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Dorothy Day: A saint for our time

September 11, 2015
Father Ron Rolheiser

Sometime soon we will witness the canonization of Dorothy Day. For many of us a canonization draws little more than a yawn. So why should there be interest around the canonization of Dorothy Day – who in fact protested that she didn’t want people to consider her a saint and asserted that making someone a saint often helps neutralize his or her influence?

Dorothy Day wasn’t the kind of saint who fits the normal conceptions of piety. She was born in New York in 1897 and died there in 1980. She was a journalist, a peace activist, a convert to Christianity, who, together with Peter Maurin, established the Catholic Worker Movement to combine direct aid to the poor and homeless with nonviolent action on behalf of peace and justice. She served too on the newspaper she founded, Catholic Worker, from 1933 until her death.

Her person and the movement she started have powerfully inspired Christians to try to more effectively take the Gospels to the streets. She is invoked today as the primary role-model for virtually everyone, Christian and non-Christian alike, working in the area of social justice.

She, perhaps better than anyone else in her generation, was able to wed together the Gospel and justice.

Ernst Kasemann once commented that the problem in both the world and the church is that the liberals aren’t pious and the pious aren’t liberal. He’s right. You normally don’t see the same person leading the rosary and the peace march. You normally don’t see the same person championing both the pro-life movement and women’s choice. And you don’t normally see the same person scrupulously defending the most intimate matters within private morality and having the same moral passion for the global issues of social justice. But that was Dorothy Day. She was equally comfortable leading a peace march and leading the rosary.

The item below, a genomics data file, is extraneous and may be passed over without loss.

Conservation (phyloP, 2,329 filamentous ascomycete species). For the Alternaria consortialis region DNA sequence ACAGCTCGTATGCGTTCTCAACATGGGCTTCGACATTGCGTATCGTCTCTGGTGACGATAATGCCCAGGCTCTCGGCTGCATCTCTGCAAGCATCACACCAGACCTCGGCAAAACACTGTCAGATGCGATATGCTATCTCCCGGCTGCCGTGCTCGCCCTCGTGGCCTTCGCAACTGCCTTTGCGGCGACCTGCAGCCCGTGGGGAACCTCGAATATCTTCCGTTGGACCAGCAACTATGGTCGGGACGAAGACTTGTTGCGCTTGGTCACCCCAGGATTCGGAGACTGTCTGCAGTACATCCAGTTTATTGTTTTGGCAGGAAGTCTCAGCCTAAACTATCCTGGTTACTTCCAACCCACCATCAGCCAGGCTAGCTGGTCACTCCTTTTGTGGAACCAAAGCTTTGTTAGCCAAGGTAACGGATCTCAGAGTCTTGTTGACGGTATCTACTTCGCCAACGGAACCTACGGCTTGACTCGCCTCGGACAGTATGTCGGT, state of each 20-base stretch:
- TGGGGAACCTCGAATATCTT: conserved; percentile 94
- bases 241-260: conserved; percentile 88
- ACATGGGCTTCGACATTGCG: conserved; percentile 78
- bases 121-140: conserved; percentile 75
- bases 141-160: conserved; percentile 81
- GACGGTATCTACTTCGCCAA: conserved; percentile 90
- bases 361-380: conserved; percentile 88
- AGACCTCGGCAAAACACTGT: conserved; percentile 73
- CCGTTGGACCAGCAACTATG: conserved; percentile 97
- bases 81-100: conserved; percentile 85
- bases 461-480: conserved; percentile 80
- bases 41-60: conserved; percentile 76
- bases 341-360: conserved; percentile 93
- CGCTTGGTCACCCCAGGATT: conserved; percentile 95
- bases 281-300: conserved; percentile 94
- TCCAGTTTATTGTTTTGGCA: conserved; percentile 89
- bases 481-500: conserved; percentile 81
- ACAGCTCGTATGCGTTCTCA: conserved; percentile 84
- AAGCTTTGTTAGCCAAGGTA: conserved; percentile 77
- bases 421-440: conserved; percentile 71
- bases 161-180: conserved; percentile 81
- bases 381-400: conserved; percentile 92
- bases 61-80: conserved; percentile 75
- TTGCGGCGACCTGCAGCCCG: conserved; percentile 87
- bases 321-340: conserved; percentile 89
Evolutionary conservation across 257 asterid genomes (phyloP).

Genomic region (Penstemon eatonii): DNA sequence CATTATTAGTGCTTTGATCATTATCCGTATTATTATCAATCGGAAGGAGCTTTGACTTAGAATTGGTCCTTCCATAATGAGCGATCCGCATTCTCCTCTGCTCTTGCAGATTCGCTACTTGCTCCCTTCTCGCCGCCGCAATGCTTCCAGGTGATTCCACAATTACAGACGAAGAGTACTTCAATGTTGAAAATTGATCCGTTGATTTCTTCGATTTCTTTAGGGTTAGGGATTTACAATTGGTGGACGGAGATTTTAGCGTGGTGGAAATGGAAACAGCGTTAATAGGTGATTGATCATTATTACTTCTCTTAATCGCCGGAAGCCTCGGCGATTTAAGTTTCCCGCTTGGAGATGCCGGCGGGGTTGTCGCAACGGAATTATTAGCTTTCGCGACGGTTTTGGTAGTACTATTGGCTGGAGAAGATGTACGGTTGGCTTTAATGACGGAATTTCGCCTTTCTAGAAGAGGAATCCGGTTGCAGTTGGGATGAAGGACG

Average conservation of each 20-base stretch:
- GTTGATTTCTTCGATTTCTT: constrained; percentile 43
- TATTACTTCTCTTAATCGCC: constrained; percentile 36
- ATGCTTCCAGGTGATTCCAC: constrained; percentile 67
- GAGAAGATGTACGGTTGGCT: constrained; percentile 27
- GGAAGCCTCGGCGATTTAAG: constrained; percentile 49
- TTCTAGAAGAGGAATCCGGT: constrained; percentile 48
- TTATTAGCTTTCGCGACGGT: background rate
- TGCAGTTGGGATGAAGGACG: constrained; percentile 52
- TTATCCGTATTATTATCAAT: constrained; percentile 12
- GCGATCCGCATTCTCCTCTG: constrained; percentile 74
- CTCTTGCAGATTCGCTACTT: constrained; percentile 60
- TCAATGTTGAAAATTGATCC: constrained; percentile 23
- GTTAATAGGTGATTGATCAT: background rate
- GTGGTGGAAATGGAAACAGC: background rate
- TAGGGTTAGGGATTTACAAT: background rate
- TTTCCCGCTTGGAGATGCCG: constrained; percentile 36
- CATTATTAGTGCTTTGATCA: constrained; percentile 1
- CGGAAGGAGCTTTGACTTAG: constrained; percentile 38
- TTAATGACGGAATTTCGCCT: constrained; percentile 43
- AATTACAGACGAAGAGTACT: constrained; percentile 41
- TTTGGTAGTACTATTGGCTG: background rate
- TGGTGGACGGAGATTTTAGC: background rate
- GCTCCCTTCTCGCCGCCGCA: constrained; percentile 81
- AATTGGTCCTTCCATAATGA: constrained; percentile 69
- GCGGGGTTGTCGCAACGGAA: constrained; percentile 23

A second feature which characterized Dorothy Day and her spirituality was her ability to simply act, and to act effectively. She was a doer, she was able to institutionalize her faith and embed it into an institution, the Catholic Worker. There’s an axiom that says: Whatever we dream alone remains a dream, but what we dream with others can become a reality. Dorothy dreamed with others and made that dream a reality.

Finally, Dorothy Day can be an inspiration to us because she did the right thing for the right reason. Dorothy’s commitment to the poor arose not out of guilt, or neurosis, or anger, or bitterness toward society. It arose out of gratitude. Her route to faith, Jesus, and the poor was rather unorthodox. In the years prior to her conversion she was an atheist, a communist, a woman ideologically opposed to the institution of marriage, and a woman who had had an abortion. Her turning to God and to the poor happened when she gave birth to her daughter, Tamar Theresa, and experienced in the joy of giving birth a gratitude that seared her soul. In her autobiography, “The Long Loneliness,” she describes how, at seeing her baby daughter for the first time, she was so overcome with gratitude that a faith and love were born in her that never again left her. Her passion for God and the poor were fueled by that.

She was also an earthy saint. She will, no doubt, be the first canonized saint whose photographs show a woman with a cigarette in her mouth. She’s a saint for our time. She showed us how we can serve God and the poor in a very complex world, and how to do it with love and color.

Oblate Father Rolheiser is president of the Oblate School of Theology, San Antonio, Texas.

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